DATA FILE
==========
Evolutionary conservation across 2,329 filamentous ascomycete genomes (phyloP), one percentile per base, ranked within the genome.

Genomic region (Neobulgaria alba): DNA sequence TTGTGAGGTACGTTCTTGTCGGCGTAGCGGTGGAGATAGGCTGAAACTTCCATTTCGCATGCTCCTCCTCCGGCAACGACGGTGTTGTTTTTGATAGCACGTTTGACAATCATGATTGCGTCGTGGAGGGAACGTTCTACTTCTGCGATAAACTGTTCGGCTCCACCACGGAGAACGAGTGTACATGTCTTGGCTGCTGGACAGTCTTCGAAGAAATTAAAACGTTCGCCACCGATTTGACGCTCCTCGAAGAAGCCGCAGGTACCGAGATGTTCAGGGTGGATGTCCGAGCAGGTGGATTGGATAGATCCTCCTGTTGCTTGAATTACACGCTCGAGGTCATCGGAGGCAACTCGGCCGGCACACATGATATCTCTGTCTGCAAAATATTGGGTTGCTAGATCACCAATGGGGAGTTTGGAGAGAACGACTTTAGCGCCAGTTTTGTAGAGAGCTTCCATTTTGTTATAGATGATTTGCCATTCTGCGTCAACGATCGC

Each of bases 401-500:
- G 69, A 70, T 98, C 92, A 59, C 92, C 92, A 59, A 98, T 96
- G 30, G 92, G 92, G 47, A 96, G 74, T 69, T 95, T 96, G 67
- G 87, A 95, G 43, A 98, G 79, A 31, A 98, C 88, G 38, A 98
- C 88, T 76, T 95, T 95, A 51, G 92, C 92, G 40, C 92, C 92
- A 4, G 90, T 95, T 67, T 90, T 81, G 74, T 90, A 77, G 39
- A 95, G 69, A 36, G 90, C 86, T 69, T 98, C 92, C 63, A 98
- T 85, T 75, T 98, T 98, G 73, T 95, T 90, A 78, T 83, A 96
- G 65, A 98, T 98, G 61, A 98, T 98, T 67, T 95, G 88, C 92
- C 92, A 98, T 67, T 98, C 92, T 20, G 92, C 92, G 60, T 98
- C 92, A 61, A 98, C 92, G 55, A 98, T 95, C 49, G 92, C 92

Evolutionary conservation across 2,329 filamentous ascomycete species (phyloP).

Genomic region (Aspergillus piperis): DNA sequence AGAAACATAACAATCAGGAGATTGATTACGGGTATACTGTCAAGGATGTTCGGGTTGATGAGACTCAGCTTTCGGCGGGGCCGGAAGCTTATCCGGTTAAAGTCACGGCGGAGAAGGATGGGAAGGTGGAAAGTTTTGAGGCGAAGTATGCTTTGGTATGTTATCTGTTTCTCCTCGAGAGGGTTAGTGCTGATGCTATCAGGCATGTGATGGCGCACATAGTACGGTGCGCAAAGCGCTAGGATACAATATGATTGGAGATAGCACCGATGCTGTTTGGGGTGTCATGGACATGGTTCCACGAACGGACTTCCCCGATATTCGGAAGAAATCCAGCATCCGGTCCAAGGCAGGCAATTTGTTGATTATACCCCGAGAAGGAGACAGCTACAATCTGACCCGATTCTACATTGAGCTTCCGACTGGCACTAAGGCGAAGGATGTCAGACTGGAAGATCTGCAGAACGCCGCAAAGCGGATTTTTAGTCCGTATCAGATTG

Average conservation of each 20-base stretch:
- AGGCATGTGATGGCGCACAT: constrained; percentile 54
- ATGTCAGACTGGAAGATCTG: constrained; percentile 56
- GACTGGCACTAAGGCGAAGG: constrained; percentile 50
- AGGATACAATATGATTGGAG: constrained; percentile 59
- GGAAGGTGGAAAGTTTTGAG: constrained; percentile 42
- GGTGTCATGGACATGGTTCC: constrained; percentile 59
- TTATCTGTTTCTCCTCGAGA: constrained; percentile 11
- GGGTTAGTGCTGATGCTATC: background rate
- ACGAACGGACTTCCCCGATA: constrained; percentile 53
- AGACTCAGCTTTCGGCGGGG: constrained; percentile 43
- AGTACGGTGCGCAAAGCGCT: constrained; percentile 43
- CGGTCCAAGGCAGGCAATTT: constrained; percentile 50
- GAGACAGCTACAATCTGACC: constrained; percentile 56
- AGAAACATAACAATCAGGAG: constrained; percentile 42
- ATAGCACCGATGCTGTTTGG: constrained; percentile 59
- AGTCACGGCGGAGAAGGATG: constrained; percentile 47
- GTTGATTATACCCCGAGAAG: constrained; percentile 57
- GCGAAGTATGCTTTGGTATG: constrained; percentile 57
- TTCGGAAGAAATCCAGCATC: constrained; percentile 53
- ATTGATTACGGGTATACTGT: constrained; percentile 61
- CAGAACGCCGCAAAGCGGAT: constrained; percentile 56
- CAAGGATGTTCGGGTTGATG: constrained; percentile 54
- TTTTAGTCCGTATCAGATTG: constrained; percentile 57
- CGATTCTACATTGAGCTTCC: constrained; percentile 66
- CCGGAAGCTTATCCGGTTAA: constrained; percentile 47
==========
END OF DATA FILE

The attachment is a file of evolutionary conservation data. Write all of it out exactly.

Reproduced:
Evolutionary conservation across 2,329 filamentous ascomycete genomes (phyloP), one percentile per base, ranked within the genome.

Genomic region (Neobulgaria alba): DNA sequence TTGTGAGGTACGTTCTTGTCGGCGTAGCGGTGGAGATAGGCTGAAACTTCCATTTCGCATGCTCCTCCTCCGGCAACGACGGTGTTGTTTTTGATAGCACGTTTGACAATCATGATTGCGTCGTGGAGGGAACGTTCTACTTCTGCGATAAACTGTTCGGCTCCACCACGGAGAACGAGTGTACATGTCTTGGCTGCTGGACAGTCTTCGAAGAAATTAAAACGTTCGCCACCGATTTGACGCTCCTCGAAGAAGCCGCAGGTACCGAGATGTTCAGGGTGGATGTCCGAGCAGGTGGATTGGATAGATCCTCCTGTTGCTTGAATTACACGCTCGAGGTCATCGGAGGCAACTCGGCCGGCACACATGATATCTCTGTCTGCAAAATATTGGGTTGCTAGATCACCAATGGGGAGTTTGGAGAGAACGACTTTAGCGCCAGTTTTGTAGAGAGCTTCCATTTTGTTATAGATGATTTGCCATTCTGCGTCAACGATCGC

Each of bases 401-500:
- G 69, A 70, T 98, C 92, A 59, C 92, C 92, A 59, A 98, T 96
- G 30, G 92, G 92, G 47, A 96, G 74, T 69, T 95, T 96, G 67
- G 87, A 95, G 43, A 98, G 79, A 31, A 98, C 88, G 38, A 98
- C 88, T 76, T 95, T 95, A 51, G 92, C 92, G 40, C 92, C 92
- A 4, G 90, T 95, T 67, T 90, T 81, G 74, T 90, A 77, G 39
- A 95, G 69, A 36, G 90, C 86, T 69, T 98, C 92, C 63, A 98
- T 85, T 75, T 98, T 98, G 73, T 95, T 90, A 78, T 83, A 96
- G 65, A 98, T 98, G 61, A 98, T 98, T 67, T 95, G 88, C 92
- C 92, A 98, T 67, T 98, C 92, T 20, G 92, C 92, G 60, T 98
- C 92, A 61, A 98, C 92, G 55, A 98, T 95, C 49, G 92, C 92

Evolutionary conservation across 2,329 filamentous ascomycete species (phyloP).

Genomic region (Aspergillus piperis): DNA sequence AGAAACATAACAATCAGGAGATTGATTACGGGTATACTGTCAAGGATGTTCGGGTTGATGAGACTCAGCTTTCGGCGGGGCCGGAAGCTTATCCGGTTAAAGTCACGGCGGAGAAGGATGGGAAGGTGGAAAGTTTTGAGGCGAAGTATGCTTTGGTATGTTATCTGTTTCTCCTCGAGAGGGTTAGTGCTGATGCTATCAGGCATGTGATGGCGCACATAGTACGGTGCGCAAAGCGCTAGGATACAATATGATTGGAGATAGCACCGATGCTGTTTGGGGTGTCATGGACATGGTTCCACGAACGGACTTCCCCGATATTCGGAAGAAATCCAGCATCCGGTCCAAGGCAGGCAATTTGTTGATTATACCCCGAGAAGGAGACAGCTACAATCTGACCCGATTCTACATTGAGCTTCCGACTGGCACTAAGGCGAAGGATGTCAGACTGGAAGATCTGCAGAACGCCGCAAAGCGGATTTTTAGTCCGTATCAGATTG

Average conservation of each 20-base stretch:
- AGGCATGTGATGGCGCACAT: constrained; percentile 54
- ATGTCAGACTGGAAGATCTG: constrained; percentile 56
- GACTGGCACTAAGGCGAAGG: constrained; percentile 50
- AGGATACAATATGATTGGAG: constrained; percentile 59
- GGAAGGTGGAAAGTTTTGAG: constrained; percentile 42
- GGTGTCATGGACATGGTTCC: constrained; percentile 59
- TTATCTGTTTCTCCTCGAGA: constrained; percentile 11
- GGGTTAGTGCTGATGCTATC: background rate
- ACGAACGGACTTCCCCGATA: constrained; percentile 53
- AGACTCAGCTTTCGGCGGGG: constrained; percentile 43
- AGTACGGTGCGCAAAGCGCT: constrained; percentile 43
- CGGTCCAAGGCAGGCAATTT: constrained; percentile 50
- GAGACAGCTACAATCTGACC: constrained; percentile 56
- AGAAACATAACAATCAGGAG: constrained; percentile 42
- ATAGCACCGATGCTGTTTGG: constrained; percentile 59
- AGTCACGGCGGAGAAGGATG: constrained; percentile 47
- GTTGATTATACCCCGAGAAG: constrained; percentile 57
- GCGAAGTATGCTTTGGTATG: constrained; percentile 57
- TTCGGAAGAAATCCAGCATC: constrained; percentile 53
- ATTGATTACGGGTATACTGT: constrained; percentile 61
- CAGAACGCCGCAAAGCGGAT: constrained; percentile 56
- CAAGGATGTTCGGGTTGATG: constrained; percentile 54
- TTTTAGTCCGTATCAGATTG: constrained; percentile 57
- CGATTCTACATTGAGCTTCC: constrained; percentile 66
- CCGGAAGCTTATCCGGTTAA: constrained; percentile 47